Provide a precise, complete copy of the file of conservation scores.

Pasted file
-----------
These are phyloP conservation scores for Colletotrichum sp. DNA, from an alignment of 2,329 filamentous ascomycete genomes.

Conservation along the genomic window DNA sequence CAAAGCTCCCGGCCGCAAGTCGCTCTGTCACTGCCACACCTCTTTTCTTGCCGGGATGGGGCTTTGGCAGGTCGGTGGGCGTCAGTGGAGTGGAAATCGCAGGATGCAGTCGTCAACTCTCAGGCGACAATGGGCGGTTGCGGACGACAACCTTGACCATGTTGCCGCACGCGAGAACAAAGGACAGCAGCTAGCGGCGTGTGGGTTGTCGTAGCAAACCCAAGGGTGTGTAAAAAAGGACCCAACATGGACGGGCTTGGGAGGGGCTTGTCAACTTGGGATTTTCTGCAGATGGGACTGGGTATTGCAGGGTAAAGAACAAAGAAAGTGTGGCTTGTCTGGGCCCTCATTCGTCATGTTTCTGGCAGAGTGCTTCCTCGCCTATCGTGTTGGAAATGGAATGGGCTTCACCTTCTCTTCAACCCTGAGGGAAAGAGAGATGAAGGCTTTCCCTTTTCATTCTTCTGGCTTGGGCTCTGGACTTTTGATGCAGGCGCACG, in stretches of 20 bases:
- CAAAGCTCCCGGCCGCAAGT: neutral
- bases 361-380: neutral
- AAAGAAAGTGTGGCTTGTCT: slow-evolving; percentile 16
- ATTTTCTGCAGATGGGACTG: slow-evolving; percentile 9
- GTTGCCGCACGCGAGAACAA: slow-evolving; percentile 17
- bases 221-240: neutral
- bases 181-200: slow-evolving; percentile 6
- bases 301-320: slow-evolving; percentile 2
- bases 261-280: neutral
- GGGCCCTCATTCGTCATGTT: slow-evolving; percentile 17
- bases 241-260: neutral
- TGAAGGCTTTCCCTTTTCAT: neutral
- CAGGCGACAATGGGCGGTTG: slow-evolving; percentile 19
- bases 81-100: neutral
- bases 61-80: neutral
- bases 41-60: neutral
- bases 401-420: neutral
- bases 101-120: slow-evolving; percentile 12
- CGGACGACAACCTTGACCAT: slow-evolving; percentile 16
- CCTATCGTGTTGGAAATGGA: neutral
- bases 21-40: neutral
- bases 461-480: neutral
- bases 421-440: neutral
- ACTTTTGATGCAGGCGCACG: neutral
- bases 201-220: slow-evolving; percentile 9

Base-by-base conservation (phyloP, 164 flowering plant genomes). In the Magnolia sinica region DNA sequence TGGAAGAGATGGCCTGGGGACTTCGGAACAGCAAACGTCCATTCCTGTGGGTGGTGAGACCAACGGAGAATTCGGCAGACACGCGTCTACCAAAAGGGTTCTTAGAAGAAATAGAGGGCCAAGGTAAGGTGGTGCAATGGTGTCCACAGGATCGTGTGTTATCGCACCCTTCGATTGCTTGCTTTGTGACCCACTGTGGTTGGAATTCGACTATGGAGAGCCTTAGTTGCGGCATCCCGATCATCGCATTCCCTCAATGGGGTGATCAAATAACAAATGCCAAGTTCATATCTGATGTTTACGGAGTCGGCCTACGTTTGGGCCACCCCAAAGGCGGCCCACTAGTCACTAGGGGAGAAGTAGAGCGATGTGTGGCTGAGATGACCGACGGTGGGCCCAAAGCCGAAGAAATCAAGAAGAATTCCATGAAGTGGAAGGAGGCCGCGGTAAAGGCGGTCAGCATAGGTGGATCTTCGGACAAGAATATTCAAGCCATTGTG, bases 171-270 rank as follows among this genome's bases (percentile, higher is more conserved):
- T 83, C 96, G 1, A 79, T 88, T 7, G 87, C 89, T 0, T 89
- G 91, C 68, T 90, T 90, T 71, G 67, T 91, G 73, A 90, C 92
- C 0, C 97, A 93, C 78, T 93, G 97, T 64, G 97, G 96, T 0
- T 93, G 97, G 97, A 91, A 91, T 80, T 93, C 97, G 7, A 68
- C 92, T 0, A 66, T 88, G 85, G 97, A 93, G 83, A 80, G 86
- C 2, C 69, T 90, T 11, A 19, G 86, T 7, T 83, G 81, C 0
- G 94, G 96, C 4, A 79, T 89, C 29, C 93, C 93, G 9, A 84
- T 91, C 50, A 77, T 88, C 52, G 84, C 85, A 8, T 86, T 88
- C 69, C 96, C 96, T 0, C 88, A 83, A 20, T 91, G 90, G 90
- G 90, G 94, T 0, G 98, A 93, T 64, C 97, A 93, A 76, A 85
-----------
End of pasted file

These are phyloP conservation scores for Colletotrichum sp. DNA, from an alignment of 2,329 filamentous ascomycete genomes.

Conservation along the genomic window DNA sequence CAAAGCTCCCGGCCGCAAGTCGCTCTGTCACTGCCACACCTCTTTTCTTGCCGGGATGGGGCTTTGGCAGGTCGGTGGGCGTCAGTGGAGTGGAAATCGCAGGATGCAGTCGTCAACTCTCAGGCGACAATGGGCGGTTGCGGACGACAACCTTGACCATGTTGCCGCACGCGAGAACAAAGGACAGCAGCTAGCGGCGTGTGGGTTGTCGTAGCAAACCCAAGGGTGTGTAAAAAAGGACCCAACATGGACGGGCTTGGGAGGGGCTTGTCAACTTGGGATTTTCTGCAGATGGGACTGGGTATTGCAGGGTAAAGAACAAAGAAAGTGTGGCTTGTCTGGGCCCTCATTCGTCATGTTTCTGGCAGAGTGCTTCCTCGCCTATCGTGTTGGAAATGGAATGGGCTTCACCTTCTCTTCAACCCTGAGGGAAAGAGAGATGAAGGCTTTCCCTTTTCATTCTTCTGGCTTGGGCTCTGGACTTTTGATGCAGGCGCACG, in stretches of 20 bases:
- CAAAGCTCCCGGCCGCAAGT: neutral
- bases 361-380: neutral
- AAAGAAAGTGTGGCTTGTCT: slow-evolving; percentile 16
- ATTTTCTGCAGATGGGACTG: slow-evolving; percentile 9
- GTTGCCGCACGCGAGAACAA: slow-evolving; percentile 17
- bases 221-240: neutral
- bases 181-200: slow-evolving; percentile 6
- bases 301-320: slow-evolving; percentile 2
- bases 261-280: neutral
- GGGCCCTCATTCGTCATGTT: slow-evolving; percentile 17
- bases 241-260: neutral
- TGAAGGCTTTCCCTTTTCAT: neutral
- CAGGCGACAATGGGCGGTTG: slow-evolving; percentile 19
- bases 81-100: neutral
- bases 61-80: neutral
- bases 41-60: neutral
- bases 401-420: neutral
- bases 101-120: slow-evolving; percentile 12
- CGGACGACAACCTTGACCAT: slow-evolving; percentile 16
- CCTATCGTGTTGGAAATGGA: neutral
- bases 21-40: neutral
- bases 461-480: neutral
- bases 421-440: neutral
- ACTTTTGATGCAGGCGCACG: neutral
- bases 201-220: slow-evolving; percentile 9

Base-by-base conservation (phyloP, 164 flowering plant genomes). In the Magnolia sinica region DNA sequence TGGAAGAGATGGCCTGGGGACTTCGGAACAGCAAACGTCCATTCCTGTGGGTGGTGAGACCAACGGAGAATTCGGCAGACACGCGTCTACCAAAAGGGTTCTTAGAAGAAATAGAGGGCCAAGGTAAGGTGGTGCAATGGTGTCCACAGGATCGTGTGTTATCGCACCCTTCGATTGCTTGCTTTGTGACCCACTGTGGTTGGAATTCGACTATGGAGAGCCTTAGTTGCGGCATCCCGATCATCGCATTCCCTCAATGGGGTGATCAAATAACAAATGCCAAGTTCATATCTGATGTTTACGGAGTCGGCCTACGTTTGGGCCACCCCAAAGGCGGCCCACTAGTCACTAGGGGAGAAGTAGAGCGATGTGTGGCTGAGATGACCGACGGTGGGCCCAAAGCCGAAGAAATCAAGAAGAATTCCATGAAGTGGAAGGAGGCCGCGGTAAAGGCGGTCAGCATAGGTGGATCTTCGGACAAGAATATTCAAGCCATTGTG, bases 171-270 rank as follows among this genome's bases (percentile, higher is more conserved):
- T 83, C 96, G 1, A 79, T 88, T 7, G 87, C 89, T 0, T 89
- G 91, C 68, T 90, T 90, T 71, G 67, T 91, G 73, A 90, C 92
- C 0, C 97, A 93, C 78, T 93, G 97, T 64, G 97, G 96, T 0
- T 93, G 97, G 97, A 91, A 91, T 80, T 93, C 97, G 7, A 68
- C 92, T 0, A 66, T 88, G 85, G 97, A 93, G 83, A 80, G 86
- C 2, C 69, T 90, T 11, A 19, G 86, T 7, T 83, G 81, C 0
- G 94, G 96, C 4, A 79, T 89, C 29, C 93, C 93, G 9, A 84
- T 91, C 50, A 77, T 88, C 52, G 84, C 85, A 8, T 86, T 88
- C 69, C 96, C 96, T 0, C 88, A 83, A 20, T 91, G 90, G 90
- G 90, G 94, T 0, G 98, A 93, T 64, C 97, A 93, A 76, A 85